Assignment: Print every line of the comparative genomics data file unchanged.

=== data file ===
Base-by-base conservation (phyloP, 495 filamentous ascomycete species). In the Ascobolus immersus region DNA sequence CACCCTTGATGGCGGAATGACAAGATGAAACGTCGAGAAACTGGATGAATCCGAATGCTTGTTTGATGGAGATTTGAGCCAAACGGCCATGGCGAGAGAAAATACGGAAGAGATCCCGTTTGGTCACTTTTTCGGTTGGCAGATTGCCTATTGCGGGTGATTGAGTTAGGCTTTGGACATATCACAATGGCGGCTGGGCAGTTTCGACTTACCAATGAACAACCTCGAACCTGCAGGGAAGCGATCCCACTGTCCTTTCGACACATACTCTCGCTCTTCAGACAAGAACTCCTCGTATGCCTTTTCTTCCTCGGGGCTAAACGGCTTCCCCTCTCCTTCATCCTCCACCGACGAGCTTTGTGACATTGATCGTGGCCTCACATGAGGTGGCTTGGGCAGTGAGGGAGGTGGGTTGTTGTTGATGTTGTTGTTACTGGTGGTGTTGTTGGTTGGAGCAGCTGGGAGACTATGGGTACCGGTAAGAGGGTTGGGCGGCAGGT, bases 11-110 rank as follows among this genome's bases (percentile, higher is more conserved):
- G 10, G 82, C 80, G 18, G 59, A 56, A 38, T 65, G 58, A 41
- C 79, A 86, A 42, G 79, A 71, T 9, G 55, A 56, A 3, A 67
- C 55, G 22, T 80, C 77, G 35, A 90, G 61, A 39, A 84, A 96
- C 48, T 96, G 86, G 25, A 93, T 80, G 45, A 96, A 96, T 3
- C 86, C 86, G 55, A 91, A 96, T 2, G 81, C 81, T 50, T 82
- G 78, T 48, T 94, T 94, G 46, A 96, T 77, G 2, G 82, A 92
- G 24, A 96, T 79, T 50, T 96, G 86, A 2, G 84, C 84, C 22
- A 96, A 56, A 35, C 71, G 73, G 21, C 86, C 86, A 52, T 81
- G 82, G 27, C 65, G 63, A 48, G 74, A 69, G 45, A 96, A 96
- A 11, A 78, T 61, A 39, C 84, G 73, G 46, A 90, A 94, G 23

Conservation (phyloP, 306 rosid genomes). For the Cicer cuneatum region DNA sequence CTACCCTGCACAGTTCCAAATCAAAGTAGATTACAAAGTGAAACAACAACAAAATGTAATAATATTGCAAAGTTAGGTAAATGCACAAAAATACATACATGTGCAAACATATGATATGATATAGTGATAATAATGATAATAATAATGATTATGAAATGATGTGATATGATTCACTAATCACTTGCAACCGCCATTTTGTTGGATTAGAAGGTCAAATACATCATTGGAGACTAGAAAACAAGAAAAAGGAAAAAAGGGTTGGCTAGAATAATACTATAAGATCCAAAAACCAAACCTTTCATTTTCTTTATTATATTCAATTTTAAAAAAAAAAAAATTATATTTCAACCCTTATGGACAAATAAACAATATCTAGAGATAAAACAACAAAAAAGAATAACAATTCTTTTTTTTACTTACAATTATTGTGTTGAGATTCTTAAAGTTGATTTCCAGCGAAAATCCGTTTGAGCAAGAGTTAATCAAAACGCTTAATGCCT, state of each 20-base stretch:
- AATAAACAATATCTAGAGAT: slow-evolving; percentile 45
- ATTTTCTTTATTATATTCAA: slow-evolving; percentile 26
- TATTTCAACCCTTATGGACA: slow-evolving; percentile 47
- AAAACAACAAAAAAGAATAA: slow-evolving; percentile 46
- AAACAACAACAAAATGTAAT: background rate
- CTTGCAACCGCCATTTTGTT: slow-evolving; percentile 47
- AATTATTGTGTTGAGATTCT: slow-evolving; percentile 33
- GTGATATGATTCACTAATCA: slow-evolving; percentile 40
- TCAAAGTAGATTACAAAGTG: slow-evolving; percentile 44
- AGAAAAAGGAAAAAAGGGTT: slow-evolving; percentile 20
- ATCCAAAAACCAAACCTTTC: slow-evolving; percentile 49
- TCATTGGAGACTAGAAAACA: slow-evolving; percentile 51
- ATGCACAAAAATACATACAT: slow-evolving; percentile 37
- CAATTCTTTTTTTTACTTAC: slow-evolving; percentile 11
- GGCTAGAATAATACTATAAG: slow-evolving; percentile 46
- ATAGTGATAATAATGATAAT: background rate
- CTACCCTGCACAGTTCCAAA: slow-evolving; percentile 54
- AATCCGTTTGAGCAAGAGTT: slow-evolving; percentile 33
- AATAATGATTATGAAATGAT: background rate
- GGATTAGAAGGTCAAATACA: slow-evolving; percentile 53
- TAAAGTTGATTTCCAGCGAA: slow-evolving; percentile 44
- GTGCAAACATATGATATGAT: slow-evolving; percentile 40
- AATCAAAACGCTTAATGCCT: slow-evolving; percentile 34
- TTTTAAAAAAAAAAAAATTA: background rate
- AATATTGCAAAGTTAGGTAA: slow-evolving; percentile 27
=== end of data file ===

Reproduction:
Base-by-base conservation (phyloP, 495 filamentous ascomycete species). In the Ascobolus immersus region DNA sequence CACCCTTGATGGCGGAATGACAAGATGAAACGTCGAGAAACTGGATGAATCCGAATGCTTGTTTGATGGAGATTTGAGCCAAACGGCCATGGCGAGAGAAAATACGGAAGAGATCCCGTTTGGTCACTTTTTCGGTTGGCAGATTGCCTATTGCGGGTGATTGAGTTAGGCTTTGGACATATCACAATGGCGGCTGGGCAGTTTCGACTTACCAATGAACAACCTCGAACCTGCAGGGAAGCGATCCCACTGTCCTTTCGACACATACTCTCGCTCTTCAGACAAGAACTCCTCGTATGCCTTTTCTTCCTCGGGGCTAAACGGCTTCCCCTCTCCTTCATCCTCCACCGACGAGCTTTGTGACATTGATCGTGGCCTCACATGAGGTGGCTTGGGCAGTGAGGGAGGTGGGTTGTTGTTGATGTTGTTGTTACTGGTGGTGTTGTTGGTTGGAGCAGCTGGGAGACTATGGGTACCGGTAAGAGGGTTGGGCGGCAGGT, bases 11-110 rank as follows among this genome's bases (percentile, higher is more conserved):
- G 10, G 82, C 80, G 18, G 59, A 56, A 38, T 65, G 58, A 41
- C 79, A 86, A 42, G 79, A 71, T 9, G 55, A 56, A 3, A 67
- C 55, G 22, T 80, C 77, G 35, A 90, G 61, A 39, A 84, A 96
- C 48, T 96, G 86, G 25, A 93, T 80, G 45, A 96, A 96, T 3
- C 86, C 86, G 55, A 91, A 96, T 2, G 81, C 81, T 50, T 82
- G 78, T 48, T 94, T 94, G 46, A 96, T 77, G 2, G 82, A 92
- G 24, A 96, T 79, T 50, T 96, G 86, A 2, G 84, C 84, C 22
- A 96, A 56, A 35, C 71, G 73, G 21, C 86, C 86, A 52, T 81
- G 82, G 27, C 65, G 63, A 48, G 74, A 69, G 45, A 96, A 96
- A 11, A 78, T 61, A 39, C 84, G 73, G 46, A 90, A 94, G 23

Conservation (phyloP, 306 rosid genomes). For the Cicer cuneatum region DNA sequence CTACCCTGCACAGTTCCAAATCAAAGTAGATTACAAAGTGAAACAACAACAAAATGTAATAATATTGCAAAGTTAGGTAAATGCACAAAAATACATACATGTGCAAACATATGATATGATATAGTGATAATAATGATAATAATAATGATTATGAAATGATGTGATATGATTCACTAATCACTTGCAACCGCCATTTTGTTGGATTAGAAGGTCAAATACATCATTGGAGACTAGAAAACAAGAAAAAGGAAAAAAGGGTTGGCTAGAATAATACTATAAGATCCAAAAACCAAACCTTTCATTTTCTTTATTATATTCAATTTTAAAAAAAAAAAAATTATATTTCAACCCTTATGGACAAATAAACAATATCTAGAGATAAAACAACAAAAAAGAATAACAATTCTTTTTTTTACTTACAATTATTGTGTTGAGATTCTTAAAGTTGATTTCCAGCGAAAATCCGTTTGAGCAAGAGTTAATCAAAACGCTTAATGCCT, state of each 20-base stretch:
- AATAAACAATATCTAGAGAT: slow-evolving; percentile 45
- ATTTTCTTTATTATATTCAA: slow-evolving; percentile 26
- TATTTCAACCCTTATGGACA: slow-evolving; percentile 47
- AAAACAACAAAAAAGAATAA: slow-evolving; percentile 46
- AAACAACAACAAAATGTAAT: background rate
- CTTGCAACCGCCATTTTGTT: slow-evolving; percentile 47
- AATTATTGTGTTGAGATTCT: slow-evolving; percentile 33
- GTGATATGATTCACTAATCA: slow-evolving; percentile 40
- TCAAAGTAGATTACAAAGTG: slow-evolving; percentile 44
- AGAAAAAGGAAAAAAGGGTT: slow-evolving; percentile 20
- ATCCAAAAACCAAACCTTTC: slow-evolving; percentile 49
- TCATTGGAGACTAGAAAACA: slow-evolving; percentile 51
- ATGCACAAAAATACATACAT: slow-evolving; percentile 37
- CAATTCTTTTTTTTACTTAC: slow-evolving; percentile 11
- GGCTAGAATAATACTATAAG: slow-evolving; percentile 46
- ATAGTGATAATAATGATAAT: background rate
- CTACCCTGCACAGTTCCAAA: slow-evolving; percentile 54
- AATCCGTTTGAGCAAGAGTT: slow-evolving; percentile 33
- AATAATGATTATGAAATGAT: background rate
- GGATTAGAAGGTCAAATACA: slow-evolving; percentile 53
- TAAAGTTGATTTCCAGCGAA: slow-evolving; percentile 44
- GTGCAAACATATGATATGAT: slow-evolving; percentile 40
- AATCAAAACGCTTAATGCCT: slow-evolving; percentile 34
- TTTTAAAAAAAAAAAAATTA: background rate
- AATATTGCAAAGTTAGGTAA: slow-evolving; percentile 27